Police in Pennsylvania use sobriety checkpoints to conduct random stops of motorists and determine whether they are driving while impaired. Last month, however, the state Supreme Court suppressed evidence in a drunk driving prosecution of a New York motorist because the police departments from 16 different jurisdictions did not comply with laws governing inter-governmental operation of sobriety checkpoints.
Police use a battery of tests to support stopping a motorist for driving while intoxicated. A portable breathalyzer test can play a major part in the prosecution of a drunk driving offense. A breathalyzer is an instrument used by police that measures a driver's blood alcohol concentration through the alcohol in their breath. Drivers may pass the test if they ingested alcohol at the rate of one drink per hour. There are several factors that can affect the accuracy of this device.
Law enforcement has been trying to overcome obstacles with screening motorists for drug-impaired driving after states have legalized marijuana for medical and recreational use and the opioid crisis has grown. Unlike drunk driving, there are no breath-testing devices to measure drivers for drug impairment. Pennsylvania and another eight other states, however, have started programs allowing police to draw blood from motorists to detect drug-impaired driving.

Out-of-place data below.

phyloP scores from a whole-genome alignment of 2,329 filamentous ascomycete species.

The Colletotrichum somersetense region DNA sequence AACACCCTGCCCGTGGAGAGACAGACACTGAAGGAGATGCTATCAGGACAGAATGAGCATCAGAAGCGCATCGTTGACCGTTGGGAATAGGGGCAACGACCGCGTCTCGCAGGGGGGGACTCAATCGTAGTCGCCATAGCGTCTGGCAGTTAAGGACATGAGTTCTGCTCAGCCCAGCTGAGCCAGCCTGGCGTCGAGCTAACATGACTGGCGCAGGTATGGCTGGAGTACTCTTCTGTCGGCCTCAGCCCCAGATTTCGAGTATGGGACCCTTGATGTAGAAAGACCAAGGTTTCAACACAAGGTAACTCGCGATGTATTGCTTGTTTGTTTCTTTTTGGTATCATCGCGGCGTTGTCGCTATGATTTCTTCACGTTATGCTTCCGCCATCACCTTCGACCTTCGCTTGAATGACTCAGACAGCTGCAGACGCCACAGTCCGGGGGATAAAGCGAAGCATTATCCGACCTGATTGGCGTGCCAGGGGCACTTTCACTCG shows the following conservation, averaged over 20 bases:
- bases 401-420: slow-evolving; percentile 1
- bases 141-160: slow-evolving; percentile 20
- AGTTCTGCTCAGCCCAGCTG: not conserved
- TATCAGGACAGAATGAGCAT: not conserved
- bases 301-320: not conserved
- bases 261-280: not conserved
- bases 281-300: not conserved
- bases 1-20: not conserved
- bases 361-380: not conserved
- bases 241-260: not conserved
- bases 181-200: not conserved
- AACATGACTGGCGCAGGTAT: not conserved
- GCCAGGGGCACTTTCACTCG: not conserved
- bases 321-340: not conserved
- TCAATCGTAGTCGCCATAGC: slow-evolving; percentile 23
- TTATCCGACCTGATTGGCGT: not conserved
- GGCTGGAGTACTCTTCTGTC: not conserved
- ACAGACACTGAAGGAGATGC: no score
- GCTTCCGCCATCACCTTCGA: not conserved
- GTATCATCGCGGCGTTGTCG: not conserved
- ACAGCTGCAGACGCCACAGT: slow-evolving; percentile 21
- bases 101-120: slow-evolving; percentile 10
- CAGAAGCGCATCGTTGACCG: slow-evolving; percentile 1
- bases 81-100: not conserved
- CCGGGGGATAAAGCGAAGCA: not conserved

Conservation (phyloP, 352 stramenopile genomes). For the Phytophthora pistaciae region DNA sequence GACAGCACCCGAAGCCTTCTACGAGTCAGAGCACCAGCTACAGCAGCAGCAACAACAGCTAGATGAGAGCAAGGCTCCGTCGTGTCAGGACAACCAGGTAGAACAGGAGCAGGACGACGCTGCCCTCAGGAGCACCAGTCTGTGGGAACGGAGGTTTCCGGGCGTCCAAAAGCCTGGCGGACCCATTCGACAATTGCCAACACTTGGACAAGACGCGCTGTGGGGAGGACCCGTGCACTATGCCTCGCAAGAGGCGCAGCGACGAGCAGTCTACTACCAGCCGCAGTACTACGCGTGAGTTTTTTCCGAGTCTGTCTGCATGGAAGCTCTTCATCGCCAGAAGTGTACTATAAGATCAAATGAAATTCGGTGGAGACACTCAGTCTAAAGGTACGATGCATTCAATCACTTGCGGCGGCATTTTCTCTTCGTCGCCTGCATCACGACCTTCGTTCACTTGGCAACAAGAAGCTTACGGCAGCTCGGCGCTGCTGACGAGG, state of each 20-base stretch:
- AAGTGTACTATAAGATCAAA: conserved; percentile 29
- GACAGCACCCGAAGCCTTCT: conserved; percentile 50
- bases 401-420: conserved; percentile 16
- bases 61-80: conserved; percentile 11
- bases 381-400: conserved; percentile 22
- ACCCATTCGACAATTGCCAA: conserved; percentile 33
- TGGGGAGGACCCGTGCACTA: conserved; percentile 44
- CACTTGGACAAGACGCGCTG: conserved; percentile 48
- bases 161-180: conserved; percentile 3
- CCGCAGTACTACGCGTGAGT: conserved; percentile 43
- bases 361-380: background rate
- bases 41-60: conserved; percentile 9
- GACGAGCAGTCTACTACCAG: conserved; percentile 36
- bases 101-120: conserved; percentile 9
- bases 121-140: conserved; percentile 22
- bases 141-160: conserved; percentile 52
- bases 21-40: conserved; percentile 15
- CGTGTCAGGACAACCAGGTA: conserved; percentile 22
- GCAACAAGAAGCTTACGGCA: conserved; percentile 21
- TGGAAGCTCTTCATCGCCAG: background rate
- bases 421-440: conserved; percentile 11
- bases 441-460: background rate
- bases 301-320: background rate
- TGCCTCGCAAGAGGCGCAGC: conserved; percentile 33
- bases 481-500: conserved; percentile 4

Motorists facing drunk driving charges could be stuck with long term consequences. Now, under a new Pennsylvania law, motorists charged with drunk driving face a difficult choice. They may plead guilty and agree to drive with an ignition interlock device. This device measures the alcohol content of a driver's breath and will prevent the vehicle from starting if the driver has been drinking.
Most Pennsylvanians know that the laws that the state and federal government have put into place were enacted to protect the rights and safety of all who live in those jurisdictions. Family laws are in place to ensure that relationships are given their legal weight and so that children's needs are not lost during divorces and separations; contract laws are necessary to work out problems when challenges to agreements arise; criminal laws are enacted to deter crime and to punish those who have allegedly violated the laws.